Safety Net launched to boost welfare of UK merchant seafarers


Two leading maritime charities have responded to the cost-of-living crisis with new resources to support UK seafarers. The Merchant Navy Welfare Board (MNWB) and The Seafarers’ Charity (TSC) joined forces to launch the Safety Net for all UK merchant seafarers at the MNWB’s Port Welfare Conference last week.

The new Safety Net website is full of free money management tools and resources specifically to help UK merchant seafarers during the current cost of living crisis and in the future.

The Safety Net is a vital one-stop-shop providing bespoke information and support for all UK seafarers and their families on personal savings, money management, credit choices, debt advice, and relationship and mental health support.

Stuart Rivers, Chief Executive of the MNWB which is the umbrella charity for Merchant Navy and fishing fleets, said: “The industry has been crying out for an initiative like this, so we are delighted to see this come to fruition after months of planning with The Seafarers’ Charity.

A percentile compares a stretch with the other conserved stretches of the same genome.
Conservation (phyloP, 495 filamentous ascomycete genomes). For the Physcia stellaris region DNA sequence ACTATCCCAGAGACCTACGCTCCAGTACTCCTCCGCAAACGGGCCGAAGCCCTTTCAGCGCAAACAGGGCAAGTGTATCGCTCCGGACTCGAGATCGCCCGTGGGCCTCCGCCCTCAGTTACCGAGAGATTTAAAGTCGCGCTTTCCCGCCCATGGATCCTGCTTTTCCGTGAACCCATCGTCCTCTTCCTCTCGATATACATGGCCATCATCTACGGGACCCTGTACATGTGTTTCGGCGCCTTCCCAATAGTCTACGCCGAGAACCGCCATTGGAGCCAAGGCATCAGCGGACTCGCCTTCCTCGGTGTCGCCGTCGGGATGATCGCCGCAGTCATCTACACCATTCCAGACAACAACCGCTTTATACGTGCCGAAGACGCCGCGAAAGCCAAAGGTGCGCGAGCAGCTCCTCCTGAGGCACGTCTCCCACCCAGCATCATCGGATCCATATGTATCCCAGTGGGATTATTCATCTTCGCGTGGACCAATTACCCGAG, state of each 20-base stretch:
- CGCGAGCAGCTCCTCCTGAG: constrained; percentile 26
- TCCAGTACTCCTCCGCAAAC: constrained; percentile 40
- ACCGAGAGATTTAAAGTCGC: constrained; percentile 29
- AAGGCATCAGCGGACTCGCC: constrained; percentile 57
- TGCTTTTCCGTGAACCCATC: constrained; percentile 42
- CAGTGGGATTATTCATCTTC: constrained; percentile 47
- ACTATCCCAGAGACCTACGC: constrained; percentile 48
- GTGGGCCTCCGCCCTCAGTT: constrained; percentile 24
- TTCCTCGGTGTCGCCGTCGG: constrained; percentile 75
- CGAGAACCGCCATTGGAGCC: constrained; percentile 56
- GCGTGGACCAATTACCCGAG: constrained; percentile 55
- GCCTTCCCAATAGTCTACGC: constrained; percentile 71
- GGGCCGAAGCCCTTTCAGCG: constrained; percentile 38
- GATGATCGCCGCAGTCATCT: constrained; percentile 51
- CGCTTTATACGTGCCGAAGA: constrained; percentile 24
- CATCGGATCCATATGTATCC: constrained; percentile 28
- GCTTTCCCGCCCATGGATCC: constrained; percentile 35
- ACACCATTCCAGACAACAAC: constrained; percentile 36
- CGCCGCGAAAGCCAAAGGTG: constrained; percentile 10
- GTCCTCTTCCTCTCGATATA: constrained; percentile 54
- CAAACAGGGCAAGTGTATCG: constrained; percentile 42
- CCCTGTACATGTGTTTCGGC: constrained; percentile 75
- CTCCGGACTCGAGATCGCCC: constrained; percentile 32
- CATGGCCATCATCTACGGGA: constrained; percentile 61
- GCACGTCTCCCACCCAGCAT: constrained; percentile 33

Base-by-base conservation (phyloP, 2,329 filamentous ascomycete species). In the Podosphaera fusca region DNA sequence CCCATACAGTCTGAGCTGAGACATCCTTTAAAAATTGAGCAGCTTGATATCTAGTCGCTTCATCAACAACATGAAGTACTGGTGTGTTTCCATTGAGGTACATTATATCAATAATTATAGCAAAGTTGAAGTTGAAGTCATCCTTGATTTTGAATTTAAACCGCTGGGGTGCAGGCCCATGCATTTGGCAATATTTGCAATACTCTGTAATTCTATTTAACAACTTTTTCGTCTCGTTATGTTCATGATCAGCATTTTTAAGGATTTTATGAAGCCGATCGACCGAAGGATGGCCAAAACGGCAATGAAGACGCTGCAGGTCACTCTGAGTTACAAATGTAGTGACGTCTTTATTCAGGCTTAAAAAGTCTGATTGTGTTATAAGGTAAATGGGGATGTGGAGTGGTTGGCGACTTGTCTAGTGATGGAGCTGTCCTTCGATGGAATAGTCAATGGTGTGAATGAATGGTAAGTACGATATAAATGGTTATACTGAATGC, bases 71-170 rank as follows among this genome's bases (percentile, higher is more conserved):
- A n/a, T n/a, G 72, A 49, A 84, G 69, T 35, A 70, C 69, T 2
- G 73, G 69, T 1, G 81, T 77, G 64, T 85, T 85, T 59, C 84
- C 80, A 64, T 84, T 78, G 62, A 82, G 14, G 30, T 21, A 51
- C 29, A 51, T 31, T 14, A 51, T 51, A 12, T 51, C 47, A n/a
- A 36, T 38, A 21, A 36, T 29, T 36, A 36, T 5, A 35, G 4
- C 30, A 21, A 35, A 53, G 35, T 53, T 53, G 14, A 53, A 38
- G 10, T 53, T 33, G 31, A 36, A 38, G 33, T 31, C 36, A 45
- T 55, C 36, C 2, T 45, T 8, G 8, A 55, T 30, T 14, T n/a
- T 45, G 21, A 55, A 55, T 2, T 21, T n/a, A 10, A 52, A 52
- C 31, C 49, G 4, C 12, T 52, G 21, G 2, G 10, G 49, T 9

“This much-needed service that supports the Merchant Navy comes following a taxing couple of years for UK seafarers, who face a specific set of financial challenges. The tools and resources available on this unique platform will certainly help to enhance the financial resilience of the UK’s seafarer communities by providing useful sources of help, advice and information relating to money management.”

The launch of The Safety Net website is followed up on June 22 with a free webinar on money management, delivered by The Money Charity. The webinar will include information about the value of establishing long-term savings and budgeting plans, and guidance on how to signpost towards free tools that aid financial planning and money management.

This website and webinar are an extension of the Safety Net for fishing families which TSC launched in September 2021. Now, in partnership with the MNWB, the Safety Net has been adapted, and extended to, support UK merchant seafarers.